It’s where an ancient and sustainable way of life is celebrated and preserved. The center is on the Tulalip Reservation north of Seattle, and offers a window in the region’s history.
The Tulalip tribes inhabited the coast of Seattle NorthCountry for thousands of years before European-Americans came to the Salish Sea region, thriving thanks to wise stewardship of abundant natural resources.
The narrative of the museum is one familiar to many indigenous populations in North America, one full of one-sided treaties, destruction of natural resources, and tragedy. At times the museum’s stories and artifacts feel emotionally heavy, but to freshly countenance the past is understand the present cultural context of the Tulalip peoples.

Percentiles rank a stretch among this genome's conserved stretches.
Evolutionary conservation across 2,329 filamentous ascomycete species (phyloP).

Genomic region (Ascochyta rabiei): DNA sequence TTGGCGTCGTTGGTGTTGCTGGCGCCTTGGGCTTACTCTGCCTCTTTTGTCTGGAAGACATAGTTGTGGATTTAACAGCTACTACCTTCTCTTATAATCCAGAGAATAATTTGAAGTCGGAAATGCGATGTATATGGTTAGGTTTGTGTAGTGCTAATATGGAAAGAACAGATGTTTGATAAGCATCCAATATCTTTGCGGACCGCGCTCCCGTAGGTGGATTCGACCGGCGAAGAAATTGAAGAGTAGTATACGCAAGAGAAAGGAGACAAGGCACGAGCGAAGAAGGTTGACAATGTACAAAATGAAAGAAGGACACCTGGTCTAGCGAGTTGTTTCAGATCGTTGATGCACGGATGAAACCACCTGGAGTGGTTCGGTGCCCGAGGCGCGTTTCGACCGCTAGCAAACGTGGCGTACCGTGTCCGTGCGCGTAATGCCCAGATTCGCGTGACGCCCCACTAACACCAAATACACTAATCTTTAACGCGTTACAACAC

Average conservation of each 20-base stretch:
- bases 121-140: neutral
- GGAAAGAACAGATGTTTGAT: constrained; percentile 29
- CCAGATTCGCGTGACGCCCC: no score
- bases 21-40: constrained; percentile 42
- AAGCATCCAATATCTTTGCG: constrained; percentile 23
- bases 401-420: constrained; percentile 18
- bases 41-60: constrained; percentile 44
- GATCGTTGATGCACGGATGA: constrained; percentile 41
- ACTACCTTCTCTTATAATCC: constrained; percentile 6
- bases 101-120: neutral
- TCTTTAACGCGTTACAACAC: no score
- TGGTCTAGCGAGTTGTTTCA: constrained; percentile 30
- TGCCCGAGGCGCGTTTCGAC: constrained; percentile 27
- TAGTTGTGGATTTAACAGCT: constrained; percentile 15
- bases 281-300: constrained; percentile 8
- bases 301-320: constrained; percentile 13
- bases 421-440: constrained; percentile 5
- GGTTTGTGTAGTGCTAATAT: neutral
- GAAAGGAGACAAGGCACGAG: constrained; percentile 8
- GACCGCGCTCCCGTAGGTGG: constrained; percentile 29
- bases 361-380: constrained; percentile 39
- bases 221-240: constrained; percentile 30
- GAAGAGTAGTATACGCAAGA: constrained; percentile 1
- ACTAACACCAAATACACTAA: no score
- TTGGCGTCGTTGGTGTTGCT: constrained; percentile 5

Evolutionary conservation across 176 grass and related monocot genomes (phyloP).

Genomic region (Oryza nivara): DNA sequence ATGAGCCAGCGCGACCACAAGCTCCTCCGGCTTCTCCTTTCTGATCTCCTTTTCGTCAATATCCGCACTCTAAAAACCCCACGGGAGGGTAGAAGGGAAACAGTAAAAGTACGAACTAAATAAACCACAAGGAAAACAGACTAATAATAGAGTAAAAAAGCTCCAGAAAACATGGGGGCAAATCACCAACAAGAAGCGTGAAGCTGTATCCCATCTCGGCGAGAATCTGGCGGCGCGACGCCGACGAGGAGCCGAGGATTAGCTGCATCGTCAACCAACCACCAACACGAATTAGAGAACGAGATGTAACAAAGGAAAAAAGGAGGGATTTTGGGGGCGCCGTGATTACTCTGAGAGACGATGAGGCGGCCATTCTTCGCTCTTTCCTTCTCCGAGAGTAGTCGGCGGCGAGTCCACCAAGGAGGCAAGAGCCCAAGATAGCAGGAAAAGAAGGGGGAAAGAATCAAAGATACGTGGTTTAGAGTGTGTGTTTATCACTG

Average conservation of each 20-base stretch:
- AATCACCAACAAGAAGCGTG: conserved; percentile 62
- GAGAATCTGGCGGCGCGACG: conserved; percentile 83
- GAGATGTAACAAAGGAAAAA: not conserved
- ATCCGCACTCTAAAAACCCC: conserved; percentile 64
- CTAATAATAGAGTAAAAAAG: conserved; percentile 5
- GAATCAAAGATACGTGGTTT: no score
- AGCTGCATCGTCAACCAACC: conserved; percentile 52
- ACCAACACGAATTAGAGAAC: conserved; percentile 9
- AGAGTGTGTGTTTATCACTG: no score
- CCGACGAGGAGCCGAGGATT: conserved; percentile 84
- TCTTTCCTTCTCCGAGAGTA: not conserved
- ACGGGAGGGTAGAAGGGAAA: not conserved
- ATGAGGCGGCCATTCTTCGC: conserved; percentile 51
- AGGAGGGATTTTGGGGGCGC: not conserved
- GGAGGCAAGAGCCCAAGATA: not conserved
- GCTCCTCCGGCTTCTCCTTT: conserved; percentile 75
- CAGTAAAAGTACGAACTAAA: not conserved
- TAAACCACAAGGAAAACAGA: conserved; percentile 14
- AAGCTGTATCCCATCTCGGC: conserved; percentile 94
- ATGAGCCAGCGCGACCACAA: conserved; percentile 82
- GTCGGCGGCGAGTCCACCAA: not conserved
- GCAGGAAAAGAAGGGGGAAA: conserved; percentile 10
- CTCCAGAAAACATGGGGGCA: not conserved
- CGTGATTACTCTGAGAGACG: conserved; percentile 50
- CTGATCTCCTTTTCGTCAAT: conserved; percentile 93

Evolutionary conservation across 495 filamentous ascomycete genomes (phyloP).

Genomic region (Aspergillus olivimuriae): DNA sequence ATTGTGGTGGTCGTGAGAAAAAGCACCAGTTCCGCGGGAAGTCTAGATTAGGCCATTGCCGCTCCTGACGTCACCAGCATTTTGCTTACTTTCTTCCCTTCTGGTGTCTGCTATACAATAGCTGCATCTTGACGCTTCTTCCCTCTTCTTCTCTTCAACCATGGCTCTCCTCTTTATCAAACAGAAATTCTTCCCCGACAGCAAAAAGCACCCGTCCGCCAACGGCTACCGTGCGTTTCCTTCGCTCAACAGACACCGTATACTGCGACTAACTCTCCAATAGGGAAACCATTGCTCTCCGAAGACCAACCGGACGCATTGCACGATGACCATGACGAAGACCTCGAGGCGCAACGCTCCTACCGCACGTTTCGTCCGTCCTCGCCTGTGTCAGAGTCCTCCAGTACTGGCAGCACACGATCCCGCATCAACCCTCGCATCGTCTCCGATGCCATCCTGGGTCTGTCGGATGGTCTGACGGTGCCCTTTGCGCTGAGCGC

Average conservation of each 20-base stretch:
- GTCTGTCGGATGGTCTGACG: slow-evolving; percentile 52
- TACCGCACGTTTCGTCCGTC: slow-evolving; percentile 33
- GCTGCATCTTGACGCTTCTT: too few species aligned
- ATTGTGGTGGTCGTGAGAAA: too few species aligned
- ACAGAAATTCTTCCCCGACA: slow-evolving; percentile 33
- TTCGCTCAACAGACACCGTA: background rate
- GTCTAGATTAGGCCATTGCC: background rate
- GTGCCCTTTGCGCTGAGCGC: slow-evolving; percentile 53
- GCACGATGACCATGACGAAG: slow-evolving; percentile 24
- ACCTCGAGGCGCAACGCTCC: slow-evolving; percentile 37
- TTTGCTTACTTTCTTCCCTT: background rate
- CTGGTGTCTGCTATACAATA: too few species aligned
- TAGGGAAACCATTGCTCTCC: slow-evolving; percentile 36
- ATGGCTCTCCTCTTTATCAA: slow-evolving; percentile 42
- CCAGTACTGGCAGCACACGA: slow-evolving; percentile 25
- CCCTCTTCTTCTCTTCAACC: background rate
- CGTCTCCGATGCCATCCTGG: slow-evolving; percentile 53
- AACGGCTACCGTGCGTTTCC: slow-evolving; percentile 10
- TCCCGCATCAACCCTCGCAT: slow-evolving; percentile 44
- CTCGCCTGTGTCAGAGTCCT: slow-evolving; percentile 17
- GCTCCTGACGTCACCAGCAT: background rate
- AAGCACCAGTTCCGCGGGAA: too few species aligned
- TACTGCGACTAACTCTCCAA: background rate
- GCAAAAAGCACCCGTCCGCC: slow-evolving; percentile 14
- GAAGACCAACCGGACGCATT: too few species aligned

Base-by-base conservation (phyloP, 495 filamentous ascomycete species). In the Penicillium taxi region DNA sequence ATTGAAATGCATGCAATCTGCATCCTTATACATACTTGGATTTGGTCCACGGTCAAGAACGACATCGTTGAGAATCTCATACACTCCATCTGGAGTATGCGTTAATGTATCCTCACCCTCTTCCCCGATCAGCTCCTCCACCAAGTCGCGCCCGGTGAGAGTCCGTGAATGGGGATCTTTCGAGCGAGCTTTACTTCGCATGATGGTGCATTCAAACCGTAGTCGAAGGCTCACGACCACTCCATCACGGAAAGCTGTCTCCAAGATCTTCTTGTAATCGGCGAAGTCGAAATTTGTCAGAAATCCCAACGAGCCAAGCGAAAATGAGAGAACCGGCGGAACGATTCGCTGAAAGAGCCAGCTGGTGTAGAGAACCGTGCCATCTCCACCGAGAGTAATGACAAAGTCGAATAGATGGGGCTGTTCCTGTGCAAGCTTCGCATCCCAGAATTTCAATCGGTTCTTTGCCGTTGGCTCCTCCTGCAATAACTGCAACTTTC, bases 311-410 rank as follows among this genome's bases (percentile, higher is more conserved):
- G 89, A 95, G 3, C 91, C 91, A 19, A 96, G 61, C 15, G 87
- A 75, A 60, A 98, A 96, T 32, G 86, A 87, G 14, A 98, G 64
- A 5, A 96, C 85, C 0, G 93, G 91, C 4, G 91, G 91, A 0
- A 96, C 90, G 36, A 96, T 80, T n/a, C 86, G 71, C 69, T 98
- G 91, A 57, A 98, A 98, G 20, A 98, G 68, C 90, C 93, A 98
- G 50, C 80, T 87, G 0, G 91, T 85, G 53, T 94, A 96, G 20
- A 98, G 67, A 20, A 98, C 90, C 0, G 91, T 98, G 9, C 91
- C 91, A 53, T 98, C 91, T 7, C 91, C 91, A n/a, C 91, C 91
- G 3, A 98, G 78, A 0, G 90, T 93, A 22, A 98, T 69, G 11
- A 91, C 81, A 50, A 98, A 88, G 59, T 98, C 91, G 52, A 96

Much of the old way of life has passed into history, but a lot has been preserved for posterity. Visitors to the center can see basketry, tools, clothes, hats, totem poles, and full-sized canoes on display. I was impressed at how many practical items can can be made from the bark of Western Red Cedar— a material that the Tulalip peoples knew to be weavable, breathable, naturally waterproof and lightweight.